At the same time, this excitation itself is not a concept but the condition and the basis for all concepts. Anxiety is not a product of the mind but anticipates all notions and discriminations within the mind. Excitation does not state anything, but we cannot disagree with it. We don't have to believe in it and it is impossible to deconstruct it. It is a culturally invariant state inherent to sentient beings. It is both subjective and objective and it is not a concept. We can perceive it, but the subject and the object inside it are not divided yet; the excitation precedes the appearance of the one who is excited and the realized impulse.

I also call this state a 'tension', emphasizing the fact that it doesn't have any emotional tint yet, that it has not become either inspiration or anxiety. It is also not a physical sensation, because it would be a judgment about the source of a tension. The words used here are not definitions but rather pointers to that ineffable something that we all are familiar with. We go to the theater and cinema, do sports, find new interests, and play all kinds of games to feel this vibrating state of excitement and uncertainty that we associate with being alive.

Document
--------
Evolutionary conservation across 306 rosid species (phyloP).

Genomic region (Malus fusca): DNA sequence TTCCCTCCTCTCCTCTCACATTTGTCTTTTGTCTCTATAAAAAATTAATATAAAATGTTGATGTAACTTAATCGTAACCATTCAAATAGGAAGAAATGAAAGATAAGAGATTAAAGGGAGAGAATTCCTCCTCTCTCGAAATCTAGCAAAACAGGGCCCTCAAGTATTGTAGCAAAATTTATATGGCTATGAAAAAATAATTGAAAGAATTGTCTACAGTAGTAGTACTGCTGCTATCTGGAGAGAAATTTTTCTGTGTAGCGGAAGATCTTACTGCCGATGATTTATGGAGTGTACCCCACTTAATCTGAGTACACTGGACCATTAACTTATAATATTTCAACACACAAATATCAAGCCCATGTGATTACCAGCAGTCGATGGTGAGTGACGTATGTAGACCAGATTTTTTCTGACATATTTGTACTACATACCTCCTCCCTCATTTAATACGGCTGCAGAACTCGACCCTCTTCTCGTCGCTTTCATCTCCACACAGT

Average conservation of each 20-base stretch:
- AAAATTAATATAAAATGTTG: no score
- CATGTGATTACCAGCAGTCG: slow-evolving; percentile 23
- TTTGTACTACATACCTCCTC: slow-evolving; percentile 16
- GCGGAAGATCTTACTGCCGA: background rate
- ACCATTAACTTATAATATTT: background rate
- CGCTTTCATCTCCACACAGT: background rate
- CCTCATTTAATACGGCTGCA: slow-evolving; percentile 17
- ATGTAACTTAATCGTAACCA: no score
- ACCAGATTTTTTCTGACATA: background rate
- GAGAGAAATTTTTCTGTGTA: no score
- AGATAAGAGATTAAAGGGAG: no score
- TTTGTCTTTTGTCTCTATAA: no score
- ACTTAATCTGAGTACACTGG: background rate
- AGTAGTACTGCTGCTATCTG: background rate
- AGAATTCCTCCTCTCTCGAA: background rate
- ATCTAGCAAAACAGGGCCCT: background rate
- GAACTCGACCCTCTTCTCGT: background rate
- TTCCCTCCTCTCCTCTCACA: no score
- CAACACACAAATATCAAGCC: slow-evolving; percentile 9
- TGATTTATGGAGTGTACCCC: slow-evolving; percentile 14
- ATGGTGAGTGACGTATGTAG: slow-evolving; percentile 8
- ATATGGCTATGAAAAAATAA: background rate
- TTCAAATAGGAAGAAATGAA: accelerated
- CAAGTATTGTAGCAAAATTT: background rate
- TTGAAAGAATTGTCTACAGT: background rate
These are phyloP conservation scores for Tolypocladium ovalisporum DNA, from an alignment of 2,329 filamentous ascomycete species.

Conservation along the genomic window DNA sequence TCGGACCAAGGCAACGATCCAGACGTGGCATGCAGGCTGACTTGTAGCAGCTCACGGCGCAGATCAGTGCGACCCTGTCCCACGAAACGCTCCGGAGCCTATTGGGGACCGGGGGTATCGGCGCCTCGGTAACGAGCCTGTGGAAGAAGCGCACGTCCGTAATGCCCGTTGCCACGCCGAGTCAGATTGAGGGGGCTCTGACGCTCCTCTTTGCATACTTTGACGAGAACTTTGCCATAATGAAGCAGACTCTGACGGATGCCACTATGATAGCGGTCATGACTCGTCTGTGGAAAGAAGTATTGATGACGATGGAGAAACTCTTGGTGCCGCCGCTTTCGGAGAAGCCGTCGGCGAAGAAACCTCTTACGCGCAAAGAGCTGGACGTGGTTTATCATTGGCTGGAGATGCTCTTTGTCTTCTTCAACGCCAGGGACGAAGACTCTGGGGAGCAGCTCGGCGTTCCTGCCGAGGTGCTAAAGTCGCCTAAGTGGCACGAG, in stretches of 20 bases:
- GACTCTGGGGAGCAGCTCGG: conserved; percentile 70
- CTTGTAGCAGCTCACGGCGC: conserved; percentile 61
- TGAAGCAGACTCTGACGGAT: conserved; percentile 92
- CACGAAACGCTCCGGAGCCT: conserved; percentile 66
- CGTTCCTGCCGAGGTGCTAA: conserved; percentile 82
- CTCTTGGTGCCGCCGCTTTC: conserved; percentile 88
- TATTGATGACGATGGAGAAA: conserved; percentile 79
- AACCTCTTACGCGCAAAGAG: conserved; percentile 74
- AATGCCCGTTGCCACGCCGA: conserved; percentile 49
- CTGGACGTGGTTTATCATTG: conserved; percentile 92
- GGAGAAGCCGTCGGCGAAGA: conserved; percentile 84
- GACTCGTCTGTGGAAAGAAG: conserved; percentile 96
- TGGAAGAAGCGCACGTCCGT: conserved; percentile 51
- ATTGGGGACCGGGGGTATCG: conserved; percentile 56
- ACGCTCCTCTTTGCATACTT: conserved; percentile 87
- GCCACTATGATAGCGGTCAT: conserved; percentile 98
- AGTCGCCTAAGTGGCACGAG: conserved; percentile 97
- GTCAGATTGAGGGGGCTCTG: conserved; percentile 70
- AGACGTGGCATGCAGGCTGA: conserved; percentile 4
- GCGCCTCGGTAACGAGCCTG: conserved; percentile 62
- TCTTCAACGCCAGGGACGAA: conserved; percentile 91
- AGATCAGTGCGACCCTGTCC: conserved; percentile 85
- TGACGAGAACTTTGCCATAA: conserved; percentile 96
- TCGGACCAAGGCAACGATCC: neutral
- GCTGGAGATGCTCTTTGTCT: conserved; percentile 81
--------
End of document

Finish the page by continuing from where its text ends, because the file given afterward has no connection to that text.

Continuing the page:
This state precedes any differentiation and corresponds to 'presence' or the natural state in Eastern philosophy. In European philosophy this tension is usually called 'existence' or individual being, and a school of philosophy that deals with the non-conceptual truth that appears in the gap between two borderline states is called existentialism.

Existentialism explores the experience of worry, anxiety and a moment of choice of interpretation in a situation of tension. For example, I meet a man who has a much slower speed of reaction than me. Before there is a statement ('I am too fussy' or 'He will not move at all') there appears the tension of contrast between our speeds and the freedom to choose how to judge the situation, how to conceptually discriminate.

Existentialism reminds us about a person's responsibility for the interpretations he chooses to make. It points out that it is a person who creates values and meanings in a situation of choice. The most important discovery of existentialists is that tension precedes interpretation. Excitation (Sartre's 'anxiety' or Steiner's 'inspiration') precedes choice. To use Heidegger's wording, 'a thought gives a word to existence', or, in Sartre's words, 'existence precedes essence'. In other words, the author is resurrected, but he is not a subject or an object anymore, he is the very existence that causes excitation!